MORGAN HILL (CBS SF) — The Santa Clara Valley Water District said Monday that it agrees with federal regulators’ orders to move forward with the project to drain the Anderson Reservoir to reduce risk to the public in the event of an earthquake.

The Federal Energy Regulatory Commission (FERC) demanded that the water district fully drain the reservoir by October 1, 2020. They told Valley Water that the safety risk at the 240 foot dam is currently “unacceptably high” and that they must maintain the reservoir at an elevation no higher than 565 feet.

“You must take all appropriate measures to maintain and quickly lower the reservoir to elevation 565 feet if the reservoir rises in the event of significant inflow,” wrote David Capka, director of the Division of Dam Safety and Inspections at the FERC, in a letter Thursday to Valley Water.

The Anderson Reservoir is the largest in Santa Clara County and the Anderson Dam Seismic Retrofit Project (ADSRP) aims to avoid an uncontrolled release of water from the dam if it’s damaged by a large earthquake.

The large potential water runoff could damage cities and rural areas from the San Francisco Bay to the north through Monterey Bay to the south, including much of Silicon Valley, Valley Water said.

Since 2009, Valley Water has kept the dam’s water level to at most 74 percent of capacity after learning the dam could fail in a 7.2 quake. The reservoir is built along the Calaveras Fault.

A priority of the ADSRP is to design and construct a large outlet pipe to provide greater control over the water levels and to increase public safety when an earthquake eventually strikes.

But the project is “complicated and time consuming,” Valley Water said in a statement Monday. The water district said it is working with state and federal agencies to secure the proper permits for the project while complying with federal rules and regulations.

The project could also come with “unsafe consequences,” including potential damage to the intake structure of the Anderson Reservoir, which would give the district “no way to control water flows out of the reservoir, potentially impacting downstream communities.”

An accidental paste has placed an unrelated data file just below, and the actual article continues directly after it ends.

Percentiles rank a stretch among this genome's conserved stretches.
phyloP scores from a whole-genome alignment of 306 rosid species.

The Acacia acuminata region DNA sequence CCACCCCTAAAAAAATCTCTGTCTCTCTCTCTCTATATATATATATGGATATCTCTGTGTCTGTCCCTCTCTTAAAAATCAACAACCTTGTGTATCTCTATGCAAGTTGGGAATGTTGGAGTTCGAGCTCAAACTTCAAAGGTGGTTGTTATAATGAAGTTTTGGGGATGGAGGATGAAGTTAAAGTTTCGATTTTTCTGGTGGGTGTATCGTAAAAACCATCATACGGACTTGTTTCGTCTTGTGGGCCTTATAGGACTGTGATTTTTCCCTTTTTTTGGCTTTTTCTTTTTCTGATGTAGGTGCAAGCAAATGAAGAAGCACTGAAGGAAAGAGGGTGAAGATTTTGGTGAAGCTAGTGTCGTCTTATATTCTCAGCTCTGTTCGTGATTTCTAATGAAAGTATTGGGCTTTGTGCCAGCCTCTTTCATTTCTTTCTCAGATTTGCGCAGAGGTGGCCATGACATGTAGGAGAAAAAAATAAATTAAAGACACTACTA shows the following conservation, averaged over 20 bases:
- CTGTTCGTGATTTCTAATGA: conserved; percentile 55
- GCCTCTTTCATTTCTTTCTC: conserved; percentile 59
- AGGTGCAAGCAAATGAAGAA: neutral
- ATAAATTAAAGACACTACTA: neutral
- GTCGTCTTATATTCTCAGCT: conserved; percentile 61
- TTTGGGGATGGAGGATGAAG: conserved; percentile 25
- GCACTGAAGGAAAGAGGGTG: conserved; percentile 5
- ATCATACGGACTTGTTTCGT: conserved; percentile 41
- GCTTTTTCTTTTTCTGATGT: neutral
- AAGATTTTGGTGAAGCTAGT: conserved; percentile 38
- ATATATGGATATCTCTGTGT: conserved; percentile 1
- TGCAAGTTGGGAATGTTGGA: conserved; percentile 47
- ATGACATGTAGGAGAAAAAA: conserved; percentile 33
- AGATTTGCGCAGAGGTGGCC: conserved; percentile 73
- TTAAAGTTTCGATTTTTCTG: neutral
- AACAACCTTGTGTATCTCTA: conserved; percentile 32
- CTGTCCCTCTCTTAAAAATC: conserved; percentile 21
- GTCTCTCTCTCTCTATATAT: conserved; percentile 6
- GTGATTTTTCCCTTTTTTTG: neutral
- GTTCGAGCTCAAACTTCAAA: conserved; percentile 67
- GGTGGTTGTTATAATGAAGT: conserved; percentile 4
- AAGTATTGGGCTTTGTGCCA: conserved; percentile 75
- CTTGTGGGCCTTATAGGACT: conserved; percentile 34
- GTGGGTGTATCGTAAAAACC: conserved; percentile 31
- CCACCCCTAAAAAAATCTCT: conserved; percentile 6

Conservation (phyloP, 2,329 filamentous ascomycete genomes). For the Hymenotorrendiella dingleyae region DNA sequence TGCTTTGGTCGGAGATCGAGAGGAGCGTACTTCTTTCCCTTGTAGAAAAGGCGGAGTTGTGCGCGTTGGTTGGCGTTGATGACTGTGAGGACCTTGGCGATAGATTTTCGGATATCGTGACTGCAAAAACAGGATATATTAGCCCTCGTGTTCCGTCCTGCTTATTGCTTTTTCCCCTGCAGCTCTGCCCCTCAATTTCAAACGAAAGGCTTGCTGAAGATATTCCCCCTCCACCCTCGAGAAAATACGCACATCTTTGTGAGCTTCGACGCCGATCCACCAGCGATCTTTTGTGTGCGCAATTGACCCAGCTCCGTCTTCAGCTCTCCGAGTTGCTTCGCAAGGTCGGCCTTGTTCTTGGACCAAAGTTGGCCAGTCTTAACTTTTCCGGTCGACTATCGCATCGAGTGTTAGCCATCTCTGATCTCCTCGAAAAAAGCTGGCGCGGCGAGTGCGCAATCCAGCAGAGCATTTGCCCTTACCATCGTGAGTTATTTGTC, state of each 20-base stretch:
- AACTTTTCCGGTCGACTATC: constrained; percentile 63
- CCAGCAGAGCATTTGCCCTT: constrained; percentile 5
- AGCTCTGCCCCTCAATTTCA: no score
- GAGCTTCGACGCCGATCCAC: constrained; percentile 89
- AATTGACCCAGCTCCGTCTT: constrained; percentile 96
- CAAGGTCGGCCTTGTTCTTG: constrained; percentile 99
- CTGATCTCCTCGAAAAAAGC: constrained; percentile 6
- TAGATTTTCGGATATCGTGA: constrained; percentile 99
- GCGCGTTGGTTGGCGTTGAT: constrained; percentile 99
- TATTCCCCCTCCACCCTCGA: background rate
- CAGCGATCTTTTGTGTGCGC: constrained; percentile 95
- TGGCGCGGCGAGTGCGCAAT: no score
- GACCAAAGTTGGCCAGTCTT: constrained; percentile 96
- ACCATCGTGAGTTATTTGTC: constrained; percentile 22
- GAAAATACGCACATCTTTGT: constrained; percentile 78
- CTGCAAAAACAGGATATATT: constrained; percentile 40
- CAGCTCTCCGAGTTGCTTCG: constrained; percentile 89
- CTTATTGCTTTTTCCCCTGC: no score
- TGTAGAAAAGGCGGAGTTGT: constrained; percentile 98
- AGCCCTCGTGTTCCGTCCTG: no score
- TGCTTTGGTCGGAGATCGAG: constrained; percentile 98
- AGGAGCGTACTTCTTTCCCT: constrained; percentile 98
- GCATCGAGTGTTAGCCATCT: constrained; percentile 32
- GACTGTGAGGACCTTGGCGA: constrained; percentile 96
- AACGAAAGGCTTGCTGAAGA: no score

Valley Water also said the project could significantly impact wildlife in the ecosystem surrounding the reservoir, including “sensitive native fish, amphibians, reptiles, wetlands, and riparian habitats.”

Water quality could also be significantly impacted downstream from the dam.

“We agree that the health and safety of residents is the number one priority. That is why Valley Water, with agreement from the FERC mandated independent Board of Consultants, put forward an operations plan on Oct. 31, 2019, that we believe would best decrease the risk of water reaching unsafe levels,” Valley Water said.

Patrick Ferraro, an environmental studies lecturer at San Jose State University, was on the water district board for two decades. He says the area is equipped with enough water resources, including three aqueducts, even with the threat of a drought looming.

“We should not be worried about running out of water,” Ferraro said. “We have water stored undergruond, we also have remote water storage in Kern County.”

He said that due to the large amount of carryover storage, then the county should have adequate water “unless the drought goes on for more than seven or eight years.”

The water district serves two million customers, who may have to conserve water use, especially if California officially enters a drought in the coming months. The water district is exploring other sources of water that will have to come from outside the county.

A bill has been introduced to California lawmakers that would move the project along as quickly as possible.

KPIX 5’s Maria Medina contributed to this report.

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